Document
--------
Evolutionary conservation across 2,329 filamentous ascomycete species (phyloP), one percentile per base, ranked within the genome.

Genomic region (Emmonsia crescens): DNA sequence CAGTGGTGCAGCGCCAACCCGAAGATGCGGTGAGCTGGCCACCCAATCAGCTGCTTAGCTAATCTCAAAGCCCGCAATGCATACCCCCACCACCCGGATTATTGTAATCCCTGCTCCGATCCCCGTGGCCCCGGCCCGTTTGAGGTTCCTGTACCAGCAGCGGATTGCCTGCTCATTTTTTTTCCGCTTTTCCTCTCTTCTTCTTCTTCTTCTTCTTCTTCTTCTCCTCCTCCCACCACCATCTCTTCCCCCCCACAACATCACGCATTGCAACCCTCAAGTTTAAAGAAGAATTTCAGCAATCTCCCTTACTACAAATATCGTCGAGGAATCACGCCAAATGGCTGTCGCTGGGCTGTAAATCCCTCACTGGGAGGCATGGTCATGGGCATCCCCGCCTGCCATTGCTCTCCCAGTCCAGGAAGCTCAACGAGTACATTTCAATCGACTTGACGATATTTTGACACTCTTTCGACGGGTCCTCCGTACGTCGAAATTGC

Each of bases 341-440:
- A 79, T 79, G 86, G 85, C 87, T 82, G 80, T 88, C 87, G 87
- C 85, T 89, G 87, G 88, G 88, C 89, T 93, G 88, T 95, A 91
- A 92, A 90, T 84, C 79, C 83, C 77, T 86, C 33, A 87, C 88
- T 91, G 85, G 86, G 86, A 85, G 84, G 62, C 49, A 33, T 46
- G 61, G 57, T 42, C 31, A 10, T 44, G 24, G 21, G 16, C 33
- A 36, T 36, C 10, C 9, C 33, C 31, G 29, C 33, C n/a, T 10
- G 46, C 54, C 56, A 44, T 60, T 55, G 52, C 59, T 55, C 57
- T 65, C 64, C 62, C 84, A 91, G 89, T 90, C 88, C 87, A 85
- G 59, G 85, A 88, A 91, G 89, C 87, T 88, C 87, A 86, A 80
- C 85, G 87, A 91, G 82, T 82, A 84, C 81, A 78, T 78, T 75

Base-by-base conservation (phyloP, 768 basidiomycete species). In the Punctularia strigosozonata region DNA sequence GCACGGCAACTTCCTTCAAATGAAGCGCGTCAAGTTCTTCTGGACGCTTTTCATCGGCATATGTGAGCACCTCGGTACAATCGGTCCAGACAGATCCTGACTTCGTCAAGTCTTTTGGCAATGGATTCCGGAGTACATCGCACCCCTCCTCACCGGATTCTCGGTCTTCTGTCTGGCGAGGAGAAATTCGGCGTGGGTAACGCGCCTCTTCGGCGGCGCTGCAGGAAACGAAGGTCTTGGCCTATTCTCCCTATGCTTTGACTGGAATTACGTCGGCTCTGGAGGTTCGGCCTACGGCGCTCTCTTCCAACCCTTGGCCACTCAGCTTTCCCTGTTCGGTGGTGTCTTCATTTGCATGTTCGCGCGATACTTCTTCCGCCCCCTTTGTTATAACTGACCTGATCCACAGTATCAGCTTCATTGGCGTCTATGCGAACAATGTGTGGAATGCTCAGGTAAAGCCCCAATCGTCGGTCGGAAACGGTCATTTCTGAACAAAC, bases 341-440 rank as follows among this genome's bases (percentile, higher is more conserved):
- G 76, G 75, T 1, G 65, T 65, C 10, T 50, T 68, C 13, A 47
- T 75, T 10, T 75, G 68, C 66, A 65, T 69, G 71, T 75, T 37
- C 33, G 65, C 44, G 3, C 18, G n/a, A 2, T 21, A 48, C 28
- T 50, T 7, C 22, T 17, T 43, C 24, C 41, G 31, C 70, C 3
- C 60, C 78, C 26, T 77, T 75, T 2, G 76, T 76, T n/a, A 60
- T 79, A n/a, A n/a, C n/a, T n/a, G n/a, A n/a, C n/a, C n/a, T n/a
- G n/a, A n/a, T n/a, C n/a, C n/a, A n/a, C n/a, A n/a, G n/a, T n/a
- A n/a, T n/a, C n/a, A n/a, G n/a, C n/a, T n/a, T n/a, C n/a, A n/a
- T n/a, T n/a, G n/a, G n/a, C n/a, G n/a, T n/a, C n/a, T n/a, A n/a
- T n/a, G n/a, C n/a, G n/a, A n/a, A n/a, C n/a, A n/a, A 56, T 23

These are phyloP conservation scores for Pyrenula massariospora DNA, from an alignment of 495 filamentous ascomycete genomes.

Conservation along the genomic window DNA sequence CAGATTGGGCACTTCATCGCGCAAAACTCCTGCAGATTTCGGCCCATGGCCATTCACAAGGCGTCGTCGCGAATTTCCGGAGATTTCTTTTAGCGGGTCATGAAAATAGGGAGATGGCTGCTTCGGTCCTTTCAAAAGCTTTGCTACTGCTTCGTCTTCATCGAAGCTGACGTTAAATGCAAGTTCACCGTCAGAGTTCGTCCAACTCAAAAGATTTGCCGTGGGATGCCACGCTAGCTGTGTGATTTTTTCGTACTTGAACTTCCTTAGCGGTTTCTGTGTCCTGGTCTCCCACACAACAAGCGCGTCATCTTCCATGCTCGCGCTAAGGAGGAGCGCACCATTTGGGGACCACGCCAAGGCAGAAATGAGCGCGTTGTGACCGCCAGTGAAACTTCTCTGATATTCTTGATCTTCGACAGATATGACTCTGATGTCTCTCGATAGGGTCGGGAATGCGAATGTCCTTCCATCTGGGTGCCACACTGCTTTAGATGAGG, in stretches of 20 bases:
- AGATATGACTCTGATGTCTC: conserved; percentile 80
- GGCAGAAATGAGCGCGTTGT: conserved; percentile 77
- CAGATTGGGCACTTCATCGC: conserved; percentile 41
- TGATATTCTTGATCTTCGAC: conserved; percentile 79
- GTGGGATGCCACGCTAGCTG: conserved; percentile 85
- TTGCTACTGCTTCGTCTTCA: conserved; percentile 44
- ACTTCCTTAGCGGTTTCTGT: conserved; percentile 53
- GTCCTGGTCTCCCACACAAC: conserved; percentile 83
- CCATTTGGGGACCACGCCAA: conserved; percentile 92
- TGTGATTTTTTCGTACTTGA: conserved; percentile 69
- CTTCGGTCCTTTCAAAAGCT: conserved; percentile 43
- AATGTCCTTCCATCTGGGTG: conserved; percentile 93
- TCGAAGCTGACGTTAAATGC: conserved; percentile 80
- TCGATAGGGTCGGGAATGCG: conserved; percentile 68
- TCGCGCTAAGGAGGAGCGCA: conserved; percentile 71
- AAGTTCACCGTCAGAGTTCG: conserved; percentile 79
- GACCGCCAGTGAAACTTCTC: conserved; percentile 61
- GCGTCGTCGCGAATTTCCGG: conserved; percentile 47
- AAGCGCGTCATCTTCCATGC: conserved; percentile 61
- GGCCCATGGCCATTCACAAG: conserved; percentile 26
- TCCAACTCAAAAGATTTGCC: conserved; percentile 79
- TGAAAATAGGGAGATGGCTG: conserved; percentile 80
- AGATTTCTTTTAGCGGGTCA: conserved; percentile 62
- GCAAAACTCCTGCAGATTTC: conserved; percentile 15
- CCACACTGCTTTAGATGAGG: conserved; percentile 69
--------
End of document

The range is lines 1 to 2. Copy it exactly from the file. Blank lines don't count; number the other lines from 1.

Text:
Evolutionary conservation across 2,329 filamentous ascomycete species (phyloP), one percentile per base, ranked within the genome.

Genomic region (Emmonsia crescens): DNA sequence CAGTGGTGCAGCGCCAACCCGAAGATGCGGTGAGCTGGCCACCCAATCAGCTGCTTAGCTAATCTCAAAGCCCGCAATGCATACCCCCACCACCCGGATTATTGTAATCCCTGCTCCGATCCCCGTGGCCCCGGCCCGTTTGAGGTTCCTGTACCAGCAGCGGATTGCCTGCTCATTTTTTTTCCGCTTTTCCTCTCTTCTTCTTCTTCTTCTTCTTCTTCTTCTCCTCCTCCCACCACCATCTCTTCCCCCCCACAACATCACGCATTGCAACCCTCAAGTTTAAAGAAGAATTTCAGCAATCTCCCTTACTACAAATATCGTCGAGGAATCACGCCAAATGGCTGTCGCTGGGCTGTAAATCCCTCACTGGGAGGCATGGTCATGGGCATCCCCGCCTGCCATTGCTCTCCCAGTCCAGGAAGCTCAACGAGTACATTTCAATCGACTTGACGATATTTTGACACTCTTTCGACGGGTCCTCCGTACGTCGAAATTGC